Chicken and Turkey Meat Production
Business for Sale Industry Economics
2005 - 2021
2021 - 2027
Positive trends in demand variables and near constant demand from poultry processors have been outweighed by the price of poultry meat declining over the five years to 2021.
However, increased demand for chicken as a substitute for other meats, particularly red meat, has also helped limit revenue declines.
In addition, increasing health consciousness among US consumers has boosted consumption of white meat in general.
However, in 2015, the price of poultry meat began to decline significantly as the price of feed plummeted.
As feed is the largest input cost for meat producers, the price of feed is directly tied to the price of meat, including poultry and substitutes, such as beef and pork.
This decline has made the industry more competitive.
Industry revenue has decreased at an annualized rate of 3.4% to $29.6 billion over the five years to 2021.
In many ways, the Chicken and Turkey Meat Production industry has remained relatively stable over the five years to 2021, despite significant volatility and falling revenue.
Chicken has remained the most consumed meat in the United States since surpassing beef in 1995.
Americans have become increasingly health conscious as more information about the unhealthy effects of red meat influences public opinion.
Consumers have increasingly gravitated toward white meat due to red meat’s reported links to heart disease and cancer.
While consumption of red meat has grown over the past five years, it still does not reach the high volume of poultry consumption.
Overall, poultry consumption has remained steady among Americans over the past decade, a positive indication for the Chicken and Turkey Meat Production industry.
Contract deals, through which virtually all poultry farmers raise birds, are more likely to be maintained long-term, given a positive outlook for the industry.
Per capita poultry consumption is forecast to increase at an annualized rate of 0.3% over the five years to 2026.
Still, growth in per capita disposable income will likely enable Americans to purchase more processed food products and dine out at restaurants more frequently.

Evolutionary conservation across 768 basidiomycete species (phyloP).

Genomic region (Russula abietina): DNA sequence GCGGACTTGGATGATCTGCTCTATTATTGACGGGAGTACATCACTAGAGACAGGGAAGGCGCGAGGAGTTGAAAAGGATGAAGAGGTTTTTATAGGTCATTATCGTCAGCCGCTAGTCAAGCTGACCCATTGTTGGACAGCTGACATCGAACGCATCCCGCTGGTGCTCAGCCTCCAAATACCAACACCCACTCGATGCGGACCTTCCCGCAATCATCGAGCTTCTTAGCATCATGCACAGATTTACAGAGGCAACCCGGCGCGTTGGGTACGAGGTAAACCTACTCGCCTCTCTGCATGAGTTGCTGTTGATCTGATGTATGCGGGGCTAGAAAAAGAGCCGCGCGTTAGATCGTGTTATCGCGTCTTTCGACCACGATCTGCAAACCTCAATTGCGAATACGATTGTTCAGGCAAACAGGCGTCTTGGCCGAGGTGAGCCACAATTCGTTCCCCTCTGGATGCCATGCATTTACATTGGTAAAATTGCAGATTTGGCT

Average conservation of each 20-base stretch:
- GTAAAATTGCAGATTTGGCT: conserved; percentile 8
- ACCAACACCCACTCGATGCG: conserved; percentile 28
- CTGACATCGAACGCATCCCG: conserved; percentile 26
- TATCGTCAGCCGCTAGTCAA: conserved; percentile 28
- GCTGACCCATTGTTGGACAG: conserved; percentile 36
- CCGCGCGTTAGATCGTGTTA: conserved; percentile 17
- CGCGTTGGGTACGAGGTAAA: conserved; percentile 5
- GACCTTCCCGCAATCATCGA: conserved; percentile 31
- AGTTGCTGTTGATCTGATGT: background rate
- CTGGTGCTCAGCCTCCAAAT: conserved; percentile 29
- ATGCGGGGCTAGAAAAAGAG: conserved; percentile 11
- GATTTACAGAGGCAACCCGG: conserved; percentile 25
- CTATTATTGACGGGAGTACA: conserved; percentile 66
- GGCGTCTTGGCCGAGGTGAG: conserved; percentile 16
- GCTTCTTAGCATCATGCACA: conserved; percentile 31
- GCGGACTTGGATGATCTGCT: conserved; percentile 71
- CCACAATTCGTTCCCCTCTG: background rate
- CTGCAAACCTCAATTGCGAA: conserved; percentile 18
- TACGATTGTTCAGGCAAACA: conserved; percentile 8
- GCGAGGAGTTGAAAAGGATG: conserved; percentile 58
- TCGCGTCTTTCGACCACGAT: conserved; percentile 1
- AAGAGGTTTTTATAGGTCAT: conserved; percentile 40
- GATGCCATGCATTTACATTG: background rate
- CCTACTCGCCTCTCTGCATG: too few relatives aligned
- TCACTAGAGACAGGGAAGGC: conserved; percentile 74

This will likely help drive downstream demand from chicken processors and restaurants.
This industry includes farms that raise chickens and turkeys for meat production.
Downstream meat processors and food producers supply farmers with chicks, feed and payment, according to contractual agreements.
Farmers provide growing facilities, animal care and agricultural expertise.
Revenue is recorded in the final prices that farmers receive per average weight of a live animal.
This industry excludes chicken egg production, poultry hatcheries and other poultry production.
According to research, the Chicken and Turkey Meat Production business have a high capital intensity, with $1.57 spent on capital expenditures for every $1.00 spent on labor in 2021.
Building and maintaining chicken houses, farm equipment, and feed facilities are among the key capital expenditures of starting a poultry farm. Farmers’ embrace of new technology is shown in the high degree of capital intensity.
The capital intensity rises progressively when farmers migrate to high-tech operations and the average farm size grows. The rising use of computerized climate-control systems for poultry housing sheds, sustainable energy techniques, and mechanical chicken catchers are examples of this trend.
Larger farms are more capital-intensive because they can afford to invest in more technological equipment to boost efficiency and yields.
Farm labor is needed to care for the birds, which includes regulating housing and food regulations, replacing litter, and occasionally catching runaway hens.
For poultry growers, labor is a modest and decreasing expense. Farmers are likely to invest more in production-enhancing technology during the next five years, increasing the capital-labor ratio.
Animal health concerns, feed price increases, demand for replacement meats, and weather patterns all contribute to the Chicken and Turkey Meat Production industry’s moderate revenue volatility.
Although the pricing agreements between integrators and producers differ from contract to contract, the revenue of poultry producers is primarily determined by the weight of live birds produced.
The cost of inputs and the occurrence of animal illnesses have an impact on efficient production. Feed price increases and avian flu outbreaks have both substantially affected productivity and cattle prices in recent years.
Changes in the price of substitute meats and other protein sources can also affect income. Consumer demand for chicken will certainly grow when the price of beef rises, resulting in increased chicken output.
Other recent animal ailments, such as mad cow disease and swine flu, have reduced consumer demand for red meat, resulting in higher profitability for poultry producers.